Flynn [gesturing at his video game arcade]: The kids are putting eight million quarters a week into the paranoid machines. I don’t see a dime except for what I can squeeze outta here.
Alan: I still don’t understand why you want to break into the system.
Flynn: Because, man! Somewhere in one of these memories is the evidence! If I got in far enough, I could reconstruct it.
– Tron (1982)
In the last scene of the movie Tron, our protagonist, the hacker Flynn, has been reborn as CEO of the mighty ENCOM corporation. He climbs out of his black helicopter onto the roof of his skyscraper headquarters, and there are his friends — his ex-girlfriend, who’s avatar he just smooched on, and her new boyfriend. All dressed in their early 80s disco best, about to head down to the executive suite for who knows what terrible coke-fueled entertainments.
Flynn rushes towards them, arms and suit-lapels outstretched, shouting a cryptic phrase: “Greetings, Programs!” This makes no diegetic sense. Flynn would have had to explain everything that happened to him — got digitized, played death frisbee, got squirted back out by the AI that controls the world, and so that’s why I now say ‘greetings programs’ and am your boss.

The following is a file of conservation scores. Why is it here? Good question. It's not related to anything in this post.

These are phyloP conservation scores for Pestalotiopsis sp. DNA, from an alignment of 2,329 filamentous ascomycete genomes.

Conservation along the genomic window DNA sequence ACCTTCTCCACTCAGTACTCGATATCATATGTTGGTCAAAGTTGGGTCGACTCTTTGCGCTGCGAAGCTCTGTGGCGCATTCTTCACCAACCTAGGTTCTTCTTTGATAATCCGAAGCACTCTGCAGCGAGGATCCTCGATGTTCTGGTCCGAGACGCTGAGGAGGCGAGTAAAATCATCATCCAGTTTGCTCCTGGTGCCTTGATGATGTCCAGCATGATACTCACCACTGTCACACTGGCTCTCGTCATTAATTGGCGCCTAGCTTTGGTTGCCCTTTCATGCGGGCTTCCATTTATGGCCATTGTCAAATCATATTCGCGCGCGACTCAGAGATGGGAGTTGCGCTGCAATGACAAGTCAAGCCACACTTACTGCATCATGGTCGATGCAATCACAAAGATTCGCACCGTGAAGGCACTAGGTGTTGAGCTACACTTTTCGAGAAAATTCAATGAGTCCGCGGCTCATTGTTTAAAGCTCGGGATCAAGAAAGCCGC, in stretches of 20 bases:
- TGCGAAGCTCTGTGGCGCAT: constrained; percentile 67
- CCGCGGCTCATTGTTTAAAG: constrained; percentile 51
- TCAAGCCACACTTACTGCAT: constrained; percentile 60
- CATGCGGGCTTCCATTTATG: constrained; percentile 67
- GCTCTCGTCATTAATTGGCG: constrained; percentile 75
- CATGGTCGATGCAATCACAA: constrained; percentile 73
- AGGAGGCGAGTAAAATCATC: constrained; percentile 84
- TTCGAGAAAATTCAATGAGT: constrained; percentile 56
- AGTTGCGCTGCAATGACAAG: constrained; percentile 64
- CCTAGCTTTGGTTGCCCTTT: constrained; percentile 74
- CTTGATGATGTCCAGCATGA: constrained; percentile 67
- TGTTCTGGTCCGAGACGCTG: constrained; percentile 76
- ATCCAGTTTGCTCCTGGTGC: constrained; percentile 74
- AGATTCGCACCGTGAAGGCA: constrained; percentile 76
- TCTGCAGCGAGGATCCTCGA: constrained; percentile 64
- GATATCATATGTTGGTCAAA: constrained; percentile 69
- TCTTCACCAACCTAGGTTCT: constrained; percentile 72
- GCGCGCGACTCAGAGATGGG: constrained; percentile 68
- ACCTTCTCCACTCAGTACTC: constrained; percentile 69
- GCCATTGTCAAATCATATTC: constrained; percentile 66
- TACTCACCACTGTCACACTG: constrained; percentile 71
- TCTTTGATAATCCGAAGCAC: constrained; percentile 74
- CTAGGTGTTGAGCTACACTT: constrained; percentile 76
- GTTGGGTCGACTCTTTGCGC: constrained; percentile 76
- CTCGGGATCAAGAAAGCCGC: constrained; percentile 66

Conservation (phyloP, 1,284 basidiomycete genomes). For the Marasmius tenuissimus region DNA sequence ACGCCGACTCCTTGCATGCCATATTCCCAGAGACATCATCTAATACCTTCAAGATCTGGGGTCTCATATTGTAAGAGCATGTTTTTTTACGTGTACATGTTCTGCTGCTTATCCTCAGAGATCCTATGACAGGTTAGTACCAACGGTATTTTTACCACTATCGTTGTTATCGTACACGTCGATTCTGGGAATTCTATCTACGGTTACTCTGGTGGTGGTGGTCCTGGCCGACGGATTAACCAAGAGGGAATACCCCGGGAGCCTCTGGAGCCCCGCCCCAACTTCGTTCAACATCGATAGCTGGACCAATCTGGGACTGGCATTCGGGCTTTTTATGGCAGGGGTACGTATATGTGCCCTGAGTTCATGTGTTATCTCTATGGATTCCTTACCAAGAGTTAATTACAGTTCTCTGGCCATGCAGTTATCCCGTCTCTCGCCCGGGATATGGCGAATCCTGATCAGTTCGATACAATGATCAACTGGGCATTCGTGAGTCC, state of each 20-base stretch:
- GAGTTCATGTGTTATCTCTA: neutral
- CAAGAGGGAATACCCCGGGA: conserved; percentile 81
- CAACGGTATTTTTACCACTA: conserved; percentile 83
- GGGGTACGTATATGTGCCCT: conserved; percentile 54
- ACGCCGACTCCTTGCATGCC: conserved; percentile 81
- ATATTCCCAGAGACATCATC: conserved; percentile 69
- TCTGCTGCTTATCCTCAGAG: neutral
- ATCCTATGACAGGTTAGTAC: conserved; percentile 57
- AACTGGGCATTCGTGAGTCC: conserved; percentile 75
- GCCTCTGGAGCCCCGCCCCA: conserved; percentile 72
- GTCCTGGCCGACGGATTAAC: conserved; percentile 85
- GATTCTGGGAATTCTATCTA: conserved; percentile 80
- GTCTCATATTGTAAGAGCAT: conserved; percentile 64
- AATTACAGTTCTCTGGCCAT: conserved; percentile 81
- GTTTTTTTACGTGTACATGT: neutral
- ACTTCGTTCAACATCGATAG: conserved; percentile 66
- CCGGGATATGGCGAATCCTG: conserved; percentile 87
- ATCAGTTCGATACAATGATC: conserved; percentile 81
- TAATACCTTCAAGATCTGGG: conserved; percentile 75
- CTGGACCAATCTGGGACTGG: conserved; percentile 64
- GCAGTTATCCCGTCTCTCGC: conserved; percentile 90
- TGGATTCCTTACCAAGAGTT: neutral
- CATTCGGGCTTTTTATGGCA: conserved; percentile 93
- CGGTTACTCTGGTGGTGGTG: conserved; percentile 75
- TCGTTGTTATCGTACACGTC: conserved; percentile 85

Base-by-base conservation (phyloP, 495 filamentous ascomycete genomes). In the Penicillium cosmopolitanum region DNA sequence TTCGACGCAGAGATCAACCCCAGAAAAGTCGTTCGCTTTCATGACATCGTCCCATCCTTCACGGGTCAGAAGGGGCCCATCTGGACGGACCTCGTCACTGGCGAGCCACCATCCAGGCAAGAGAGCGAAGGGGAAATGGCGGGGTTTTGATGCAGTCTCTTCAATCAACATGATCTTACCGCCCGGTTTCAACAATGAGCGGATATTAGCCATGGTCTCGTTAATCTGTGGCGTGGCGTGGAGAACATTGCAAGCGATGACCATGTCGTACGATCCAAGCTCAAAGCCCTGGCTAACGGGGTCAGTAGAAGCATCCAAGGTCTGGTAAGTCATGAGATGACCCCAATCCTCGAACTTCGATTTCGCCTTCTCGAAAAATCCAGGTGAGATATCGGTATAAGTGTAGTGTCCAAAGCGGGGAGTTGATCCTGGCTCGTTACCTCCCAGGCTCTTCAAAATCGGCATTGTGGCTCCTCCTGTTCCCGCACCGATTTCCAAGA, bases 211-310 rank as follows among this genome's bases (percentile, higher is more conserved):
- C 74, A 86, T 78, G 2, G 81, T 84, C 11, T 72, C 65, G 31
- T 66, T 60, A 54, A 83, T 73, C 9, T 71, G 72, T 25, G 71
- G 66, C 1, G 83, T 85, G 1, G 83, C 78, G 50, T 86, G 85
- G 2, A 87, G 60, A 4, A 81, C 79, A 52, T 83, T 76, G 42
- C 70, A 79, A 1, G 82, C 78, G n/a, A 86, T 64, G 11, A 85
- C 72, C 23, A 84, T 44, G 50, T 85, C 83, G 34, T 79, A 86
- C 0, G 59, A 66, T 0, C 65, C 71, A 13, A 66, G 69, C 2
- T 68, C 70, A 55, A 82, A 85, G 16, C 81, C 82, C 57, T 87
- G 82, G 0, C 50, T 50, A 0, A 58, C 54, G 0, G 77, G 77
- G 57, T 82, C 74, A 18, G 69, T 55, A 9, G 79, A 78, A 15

Another explanation is that Tron is an old Disney movie that focused more on groundbreaking CGI technology than plot and continuity. But no, that’s not it either.
What’s really going on is that final shouted “Greetings, Programs!” isn’t supposed to make sense within the narrative frame of the film. It’s directed at us in the audience. Because Tron is in fact an allegorical text depicting the rupture of digital technology into the physical world, where it now dominates us.
Hi. I’m Jason Brown. For the last twenty years or so, I’ve been trying to understand the paranoid nature of memory technology, using the 1982 movie Tron as a mythopoetic scaffold for a series of lectures, performances, and essays to explain everything. It hasn’t worked.